Date of Graduation
College of Creative Arts
School of Music
H. Keith Jackson
This dissertation examines the improvisational stylings of Curtis Fuller, Locksley “Slide” Hampton, Julian Priester and Grachan Moncur III from 1955 through 1964. In part one of this study, each musician is presented through their improvisational connections to J.J. Johnson, the leading trombonist of the Bebop era. His improvisational signatures are then traced through to the musical innovations of the Hard-Bop Trombone Era. Source material for this part of the study includes published books, dissertations, articles, online sources, discographies and personal interviews. Part two of this paper analyzes selected solos from each of the four subjects to identify the defining characteristics of the Hard-Bop Trombone Era. Evidence for these claims is bolstered by interviews conducted with the four men and their protégés. In a third and final part, a discography has been compiled for each artists during the defined era.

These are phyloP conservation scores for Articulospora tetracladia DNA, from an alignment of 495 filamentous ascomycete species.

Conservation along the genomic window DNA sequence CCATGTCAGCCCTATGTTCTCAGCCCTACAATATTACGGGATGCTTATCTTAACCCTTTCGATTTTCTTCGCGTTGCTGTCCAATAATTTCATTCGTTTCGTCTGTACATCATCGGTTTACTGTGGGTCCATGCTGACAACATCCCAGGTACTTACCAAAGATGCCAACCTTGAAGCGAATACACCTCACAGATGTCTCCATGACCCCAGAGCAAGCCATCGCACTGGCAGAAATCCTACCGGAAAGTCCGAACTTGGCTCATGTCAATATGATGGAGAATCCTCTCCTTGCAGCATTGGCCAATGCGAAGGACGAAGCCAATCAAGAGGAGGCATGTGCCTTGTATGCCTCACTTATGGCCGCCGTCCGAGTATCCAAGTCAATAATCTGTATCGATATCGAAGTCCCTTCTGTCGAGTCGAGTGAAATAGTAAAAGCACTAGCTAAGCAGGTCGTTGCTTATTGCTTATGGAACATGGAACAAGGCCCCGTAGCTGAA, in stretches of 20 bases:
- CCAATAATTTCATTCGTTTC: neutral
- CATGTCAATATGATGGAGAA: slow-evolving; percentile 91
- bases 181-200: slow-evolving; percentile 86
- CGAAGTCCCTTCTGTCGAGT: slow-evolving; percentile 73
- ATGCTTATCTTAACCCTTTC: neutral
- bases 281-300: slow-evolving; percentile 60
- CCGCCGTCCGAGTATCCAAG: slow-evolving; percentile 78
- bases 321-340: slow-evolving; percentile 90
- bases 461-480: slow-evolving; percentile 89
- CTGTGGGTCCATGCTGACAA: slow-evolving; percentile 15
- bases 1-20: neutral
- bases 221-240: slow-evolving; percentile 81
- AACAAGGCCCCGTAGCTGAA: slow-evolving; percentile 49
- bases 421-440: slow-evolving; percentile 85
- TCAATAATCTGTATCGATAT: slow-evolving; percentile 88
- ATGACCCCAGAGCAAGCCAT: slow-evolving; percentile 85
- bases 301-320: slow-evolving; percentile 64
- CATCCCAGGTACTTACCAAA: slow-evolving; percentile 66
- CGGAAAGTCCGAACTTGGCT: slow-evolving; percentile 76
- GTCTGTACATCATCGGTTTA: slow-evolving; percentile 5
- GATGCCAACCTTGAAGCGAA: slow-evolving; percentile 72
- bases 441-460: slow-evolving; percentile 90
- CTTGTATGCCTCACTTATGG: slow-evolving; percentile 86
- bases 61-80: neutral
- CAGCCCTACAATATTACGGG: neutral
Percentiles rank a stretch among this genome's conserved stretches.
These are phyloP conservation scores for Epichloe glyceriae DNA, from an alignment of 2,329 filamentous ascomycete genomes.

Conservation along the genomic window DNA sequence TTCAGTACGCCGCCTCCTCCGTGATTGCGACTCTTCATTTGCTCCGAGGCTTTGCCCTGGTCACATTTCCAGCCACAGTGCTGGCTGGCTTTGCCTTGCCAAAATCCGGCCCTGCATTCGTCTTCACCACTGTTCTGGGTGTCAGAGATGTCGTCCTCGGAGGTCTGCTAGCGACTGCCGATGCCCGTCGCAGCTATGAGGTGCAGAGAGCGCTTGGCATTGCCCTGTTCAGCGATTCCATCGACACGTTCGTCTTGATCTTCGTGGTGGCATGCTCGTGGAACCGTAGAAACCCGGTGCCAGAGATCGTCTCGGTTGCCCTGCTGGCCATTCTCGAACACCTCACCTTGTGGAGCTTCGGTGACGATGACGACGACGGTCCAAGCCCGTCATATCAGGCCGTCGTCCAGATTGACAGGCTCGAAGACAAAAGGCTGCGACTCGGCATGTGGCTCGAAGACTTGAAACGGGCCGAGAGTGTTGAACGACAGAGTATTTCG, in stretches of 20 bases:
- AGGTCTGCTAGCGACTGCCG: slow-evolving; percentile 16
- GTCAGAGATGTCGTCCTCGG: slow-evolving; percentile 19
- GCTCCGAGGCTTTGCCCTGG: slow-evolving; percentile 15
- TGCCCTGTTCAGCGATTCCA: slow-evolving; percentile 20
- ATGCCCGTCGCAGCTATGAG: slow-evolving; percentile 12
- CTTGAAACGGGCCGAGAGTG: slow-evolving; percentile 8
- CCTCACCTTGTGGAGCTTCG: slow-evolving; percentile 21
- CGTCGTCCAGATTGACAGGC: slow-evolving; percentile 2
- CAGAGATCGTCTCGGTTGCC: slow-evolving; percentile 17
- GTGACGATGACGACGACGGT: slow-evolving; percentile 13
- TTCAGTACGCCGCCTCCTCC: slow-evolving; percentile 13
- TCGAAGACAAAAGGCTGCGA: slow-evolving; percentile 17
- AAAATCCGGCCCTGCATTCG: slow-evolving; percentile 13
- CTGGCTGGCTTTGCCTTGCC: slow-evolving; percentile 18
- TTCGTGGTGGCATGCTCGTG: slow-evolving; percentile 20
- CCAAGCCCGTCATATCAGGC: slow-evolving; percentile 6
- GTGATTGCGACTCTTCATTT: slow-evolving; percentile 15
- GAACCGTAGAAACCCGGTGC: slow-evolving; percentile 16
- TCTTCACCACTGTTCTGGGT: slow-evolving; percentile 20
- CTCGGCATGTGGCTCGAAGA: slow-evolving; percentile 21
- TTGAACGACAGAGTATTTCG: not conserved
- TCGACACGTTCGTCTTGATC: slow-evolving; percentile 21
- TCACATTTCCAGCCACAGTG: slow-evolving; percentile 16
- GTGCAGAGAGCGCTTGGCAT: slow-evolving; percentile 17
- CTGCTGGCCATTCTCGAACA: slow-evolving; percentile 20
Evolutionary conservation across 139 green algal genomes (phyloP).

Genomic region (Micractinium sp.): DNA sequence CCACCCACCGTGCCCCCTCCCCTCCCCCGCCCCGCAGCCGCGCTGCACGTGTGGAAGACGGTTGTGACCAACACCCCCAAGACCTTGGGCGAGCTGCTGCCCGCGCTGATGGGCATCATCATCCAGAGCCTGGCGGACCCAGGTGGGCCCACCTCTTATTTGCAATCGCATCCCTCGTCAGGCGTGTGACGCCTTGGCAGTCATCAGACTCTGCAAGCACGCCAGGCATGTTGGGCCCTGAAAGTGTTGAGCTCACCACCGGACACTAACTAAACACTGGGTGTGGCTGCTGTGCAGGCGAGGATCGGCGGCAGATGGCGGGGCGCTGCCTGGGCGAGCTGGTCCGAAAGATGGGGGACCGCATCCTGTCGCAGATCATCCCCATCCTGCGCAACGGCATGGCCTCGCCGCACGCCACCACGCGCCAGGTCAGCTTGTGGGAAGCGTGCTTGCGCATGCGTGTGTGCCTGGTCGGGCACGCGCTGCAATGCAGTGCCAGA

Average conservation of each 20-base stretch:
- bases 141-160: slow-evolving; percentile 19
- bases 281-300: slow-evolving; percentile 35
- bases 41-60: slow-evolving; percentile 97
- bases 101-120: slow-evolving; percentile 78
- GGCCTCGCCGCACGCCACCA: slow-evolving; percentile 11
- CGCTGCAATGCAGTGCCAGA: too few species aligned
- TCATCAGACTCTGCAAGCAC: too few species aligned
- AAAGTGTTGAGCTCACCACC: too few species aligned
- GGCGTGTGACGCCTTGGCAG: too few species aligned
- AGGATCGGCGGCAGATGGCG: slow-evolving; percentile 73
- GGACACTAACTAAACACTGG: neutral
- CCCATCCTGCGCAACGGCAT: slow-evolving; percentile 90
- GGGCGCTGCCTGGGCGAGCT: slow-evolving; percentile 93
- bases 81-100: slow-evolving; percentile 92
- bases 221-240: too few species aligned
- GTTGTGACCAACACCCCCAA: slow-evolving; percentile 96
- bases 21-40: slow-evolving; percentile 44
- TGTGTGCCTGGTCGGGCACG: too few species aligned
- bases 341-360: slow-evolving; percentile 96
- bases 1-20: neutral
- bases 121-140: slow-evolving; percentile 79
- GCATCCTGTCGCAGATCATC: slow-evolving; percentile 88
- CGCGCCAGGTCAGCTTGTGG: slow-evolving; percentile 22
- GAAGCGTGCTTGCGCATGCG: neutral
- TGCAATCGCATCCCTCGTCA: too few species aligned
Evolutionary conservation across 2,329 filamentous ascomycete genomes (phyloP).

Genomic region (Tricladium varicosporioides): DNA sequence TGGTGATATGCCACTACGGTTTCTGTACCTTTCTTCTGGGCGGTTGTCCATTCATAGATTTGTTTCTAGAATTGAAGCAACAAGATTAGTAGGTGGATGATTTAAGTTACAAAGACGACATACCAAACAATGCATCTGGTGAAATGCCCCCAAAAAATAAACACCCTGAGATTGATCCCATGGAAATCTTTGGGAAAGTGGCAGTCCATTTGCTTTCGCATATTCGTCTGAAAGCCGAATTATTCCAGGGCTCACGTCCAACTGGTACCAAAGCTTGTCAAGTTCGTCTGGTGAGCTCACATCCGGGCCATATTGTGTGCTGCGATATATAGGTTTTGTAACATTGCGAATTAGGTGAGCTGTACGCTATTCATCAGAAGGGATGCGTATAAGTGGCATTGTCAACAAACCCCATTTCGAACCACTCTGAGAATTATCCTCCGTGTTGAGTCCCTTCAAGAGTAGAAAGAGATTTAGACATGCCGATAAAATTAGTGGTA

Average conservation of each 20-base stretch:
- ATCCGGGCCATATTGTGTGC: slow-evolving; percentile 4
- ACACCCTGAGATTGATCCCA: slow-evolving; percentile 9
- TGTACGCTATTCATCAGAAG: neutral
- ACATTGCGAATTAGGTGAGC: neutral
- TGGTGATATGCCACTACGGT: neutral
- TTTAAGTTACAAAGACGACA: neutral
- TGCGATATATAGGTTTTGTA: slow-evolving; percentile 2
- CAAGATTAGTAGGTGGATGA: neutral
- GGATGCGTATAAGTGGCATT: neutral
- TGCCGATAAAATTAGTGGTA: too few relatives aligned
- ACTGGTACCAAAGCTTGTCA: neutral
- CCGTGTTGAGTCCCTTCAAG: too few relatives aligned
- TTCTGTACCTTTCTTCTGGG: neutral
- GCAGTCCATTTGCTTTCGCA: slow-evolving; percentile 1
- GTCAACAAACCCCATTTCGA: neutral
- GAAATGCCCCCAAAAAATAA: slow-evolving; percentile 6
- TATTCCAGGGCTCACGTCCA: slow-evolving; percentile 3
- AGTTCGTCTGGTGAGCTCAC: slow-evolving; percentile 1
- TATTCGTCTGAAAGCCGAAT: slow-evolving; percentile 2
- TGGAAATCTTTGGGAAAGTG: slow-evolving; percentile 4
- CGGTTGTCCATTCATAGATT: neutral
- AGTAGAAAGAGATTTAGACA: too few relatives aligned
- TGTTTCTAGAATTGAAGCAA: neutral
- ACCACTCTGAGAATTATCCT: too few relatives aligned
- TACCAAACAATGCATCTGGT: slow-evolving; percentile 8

Through historical analysis of these four artists’ music and recording of first-hand accounts from the artists themselves, this document attempts to properly contextualize the Hard-Bop Trombone Era as unique and important to the further development of the jazz trombone. It is my hope that creating and preserving a historical record of these four musicians’ accomplishments serves as a valuable addition to the current research on this topic as well as for future studies in the field of Jazz Trombone.
Goods, Emmett Curtis, "The Hard Bop Trombone: An exploration of the improvisational styles of the four trombonist who defined the genre (1955-1964)" (2019). Graduate Theses, Dissertations, and Problem Reports. 7464.